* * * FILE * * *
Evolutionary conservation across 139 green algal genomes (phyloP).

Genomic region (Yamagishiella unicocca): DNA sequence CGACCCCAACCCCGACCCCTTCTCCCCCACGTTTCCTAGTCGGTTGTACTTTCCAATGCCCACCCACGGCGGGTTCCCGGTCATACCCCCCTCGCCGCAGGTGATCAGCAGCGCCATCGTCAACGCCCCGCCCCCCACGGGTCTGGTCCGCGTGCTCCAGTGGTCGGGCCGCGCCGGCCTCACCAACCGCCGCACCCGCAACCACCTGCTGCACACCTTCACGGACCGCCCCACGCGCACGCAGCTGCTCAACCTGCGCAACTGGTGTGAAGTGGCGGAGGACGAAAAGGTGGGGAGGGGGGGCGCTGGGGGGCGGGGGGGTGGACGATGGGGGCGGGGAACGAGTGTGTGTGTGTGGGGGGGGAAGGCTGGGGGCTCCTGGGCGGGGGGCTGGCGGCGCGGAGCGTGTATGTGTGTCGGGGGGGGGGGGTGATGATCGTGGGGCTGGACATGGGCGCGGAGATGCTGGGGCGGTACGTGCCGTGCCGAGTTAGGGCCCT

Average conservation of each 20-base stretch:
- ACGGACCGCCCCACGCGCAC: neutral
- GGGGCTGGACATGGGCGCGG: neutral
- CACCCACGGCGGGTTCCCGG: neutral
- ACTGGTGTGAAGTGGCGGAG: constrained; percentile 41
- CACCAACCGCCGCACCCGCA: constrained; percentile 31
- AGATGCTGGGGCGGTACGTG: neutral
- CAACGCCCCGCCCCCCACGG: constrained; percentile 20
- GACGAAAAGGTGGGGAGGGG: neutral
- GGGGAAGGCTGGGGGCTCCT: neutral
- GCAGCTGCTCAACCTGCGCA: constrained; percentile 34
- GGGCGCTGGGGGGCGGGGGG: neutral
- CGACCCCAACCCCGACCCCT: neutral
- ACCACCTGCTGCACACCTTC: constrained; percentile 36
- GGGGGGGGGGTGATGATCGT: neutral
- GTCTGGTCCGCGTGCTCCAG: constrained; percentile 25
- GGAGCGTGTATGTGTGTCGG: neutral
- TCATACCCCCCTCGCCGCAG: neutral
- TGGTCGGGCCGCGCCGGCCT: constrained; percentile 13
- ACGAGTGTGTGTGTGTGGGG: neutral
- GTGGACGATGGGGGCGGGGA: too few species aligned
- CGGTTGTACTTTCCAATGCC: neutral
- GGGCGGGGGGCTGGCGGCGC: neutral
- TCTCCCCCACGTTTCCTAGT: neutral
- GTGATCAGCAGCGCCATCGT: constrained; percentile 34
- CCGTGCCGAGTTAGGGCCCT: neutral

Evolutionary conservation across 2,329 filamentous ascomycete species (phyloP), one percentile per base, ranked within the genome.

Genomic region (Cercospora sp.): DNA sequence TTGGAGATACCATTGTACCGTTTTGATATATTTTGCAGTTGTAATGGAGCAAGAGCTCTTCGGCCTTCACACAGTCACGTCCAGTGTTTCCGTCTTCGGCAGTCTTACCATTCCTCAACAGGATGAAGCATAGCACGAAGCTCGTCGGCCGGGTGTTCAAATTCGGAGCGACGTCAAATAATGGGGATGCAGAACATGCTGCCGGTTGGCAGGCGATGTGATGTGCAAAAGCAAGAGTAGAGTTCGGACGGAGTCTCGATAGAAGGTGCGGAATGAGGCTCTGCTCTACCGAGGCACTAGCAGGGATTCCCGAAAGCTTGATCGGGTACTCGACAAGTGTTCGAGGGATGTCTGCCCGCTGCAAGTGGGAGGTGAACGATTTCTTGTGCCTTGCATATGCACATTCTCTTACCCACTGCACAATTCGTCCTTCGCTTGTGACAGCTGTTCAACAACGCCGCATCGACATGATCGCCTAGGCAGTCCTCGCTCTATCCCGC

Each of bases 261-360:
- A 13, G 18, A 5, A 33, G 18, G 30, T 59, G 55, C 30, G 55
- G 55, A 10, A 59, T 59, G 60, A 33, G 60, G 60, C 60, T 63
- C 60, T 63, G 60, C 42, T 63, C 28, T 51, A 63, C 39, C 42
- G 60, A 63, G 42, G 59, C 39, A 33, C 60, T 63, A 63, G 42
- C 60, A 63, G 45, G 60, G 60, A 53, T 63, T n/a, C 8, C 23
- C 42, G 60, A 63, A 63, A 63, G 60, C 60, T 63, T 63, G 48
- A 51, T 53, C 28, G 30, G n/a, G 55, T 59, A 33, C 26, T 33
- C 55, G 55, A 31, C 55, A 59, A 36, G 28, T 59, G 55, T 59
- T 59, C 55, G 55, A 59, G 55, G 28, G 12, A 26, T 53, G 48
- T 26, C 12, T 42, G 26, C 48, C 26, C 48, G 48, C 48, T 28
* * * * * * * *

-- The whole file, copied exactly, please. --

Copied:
Evolutionary conservation across 139 green algal genomes (phyloP).

Genomic region (Yamagishiella unicocca): DNA sequence CGACCCCAACCCCGACCCCTTCTCCCCCACGTTTCCTAGTCGGTTGTACTTTCCAATGCCCACCCACGGCGGGTTCCCGGTCATACCCCCCTCGCCGCAGGTGATCAGCAGCGCCATCGTCAACGCCCCGCCCCCCACGGGTCTGGTCCGCGTGCTCCAGTGGTCGGGCCGCGCCGGCCTCACCAACCGCCGCACCCGCAACCACCTGCTGCACACCTTCACGGACCGCCCCACGCGCACGCAGCTGCTCAACCTGCGCAACTGGTGTGAAGTGGCGGAGGACGAAAAGGTGGGGAGGGGGGGCGCTGGGGGGCGGGGGGGTGGACGATGGGGGCGGGGAACGAGTGTGTGTGTGTGGGGGGGGAAGGCTGGGGGCTCCTGGGCGGGGGGCTGGCGGCGCGGAGCGTGTATGTGTGTCGGGGGGGGGGGGTGATGATCGTGGGGCTGGACATGGGCGCGGAGATGCTGGGGCGGTACGTGCCGTGCCGAGTTAGGGCCCT

Average conservation of each 20-base stretch:
- ACGGACCGCCCCACGCGCAC: neutral
- GGGGCTGGACATGGGCGCGG: neutral
- CACCCACGGCGGGTTCCCGG: neutral
- ACTGGTGTGAAGTGGCGGAG: constrained; percentile 41
- CACCAACCGCCGCACCCGCA: constrained; percentile 31
- AGATGCTGGGGCGGTACGTG: neutral
- CAACGCCCCGCCCCCCACGG: constrained; percentile 20
- GACGAAAAGGTGGGGAGGGG: neutral
- GGGGAAGGCTGGGGGCTCCT: neutral
- GCAGCTGCTCAACCTGCGCA: constrained; percentile 34
- GGGCGCTGGGGGGCGGGGGG: neutral
- CGACCCCAACCCCGACCCCT: neutral
- ACCACCTGCTGCACACCTTC: constrained; percentile 36
- GGGGGGGGGGTGATGATCGT: neutral
- GTCTGGTCCGCGTGCTCCAG: constrained; percentile 25
- GGAGCGTGTATGTGTGTCGG: neutral
- TCATACCCCCCTCGCCGCAG: neutral
- TGGTCGGGCCGCGCCGGCCT: constrained; percentile 13
- ACGAGTGTGTGTGTGTGGGG: neutral
- GTGGACGATGGGGGCGGGGA: too few species aligned
- CGGTTGTACTTTCCAATGCC: neutral
- GGGCGGGGGGCTGGCGGCGC: neutral
- TCTCCCCCACGTTTCCTAGT: neutral
- GTGATCAGCAGCGCCATCGT: constrained; percentile 34
- CCGTGCCGAGTTAGGGCCCT: neutral

Evolutionary conservation across 2,329 filamentous ascomycete species (phyloP), one percentile per base, ranked within the genome.

Genomic region (Cercospora sp.): DNA sequence TTGGAGATACCATTGTACCGTTTTGATATATTTTGCAGTTGTAATGGAGCAAGAGCTCTTCGGCCTTCACACAGTCACGTCCAGTGTTTCCGTCTTCGGCAGTCTTACCATTCCTCAACAGGATGAAGCATAGCACGAAGCTCGTCGGCCGGGTGTTCAAATTCGGAGCGACGTCAAATAATGGGGATGCAGAACATGCTGCCGGTTGGCAGGCGATGTGATGTGCAAAAGCAAGAGTAGAGTTCGGACGGAGTCTCGATAGAAGGTGCGGAATGAGGCTCTGCTCTACCGAGGCACTAGCAGGGATTCCCGAAAGCTTGATCGGGTACTCGACAAGTGTTCGAGGGATGTCTGCCCGCTGCAAGTGGGAGGTGAACGATTTCTTGTGCCTTGCATATGCACATTCTCTTACCCACTGCACAATTCGTCCTTCGCTTGTGACAGCTGTTCAACAACGCCGCATCGACATGATCGCCTAGGCAGTCCTCGCTCTATCCCGC

Each of bases 261-360:
- A 13, G 18, A 5, A 33, G 18, G 30, T 59, G 55, C 30, G 55
- G 55, A 10, A 59, T 59, G 60, A 33, G 60, G 60, C 60, T 63
- C 60, T 63, G 60, C 42, T 63, C 28, T 51, A 63, C 39, C 42
- G 60, A 63, G 42, G 59, C 39, A 33, C 60, T 63, A 63, G 42
- C 60, A 63, G 45, G 60, G 60, A 53, T 63, T n/a, C 8, C 23
- C 42, G 60, A 63, A 63, A 63, G 60, C 60, T 63, T 63, G 48
- A 51, T 53, C 28, G 30, G n/a, G 55, T 59, A 33, C 26, T 33
- C 55, G 55, A 31, C 55, A 59, A 36, G 28, T 59, G 55, T 59
- T 59, C 55, G 55, A 59, G 55, G 28, G 12, A 26, T 53, G 48
- T 26, C 12, T 42, G 26, C 48, C 26, C 48, G 48, C 48, T 28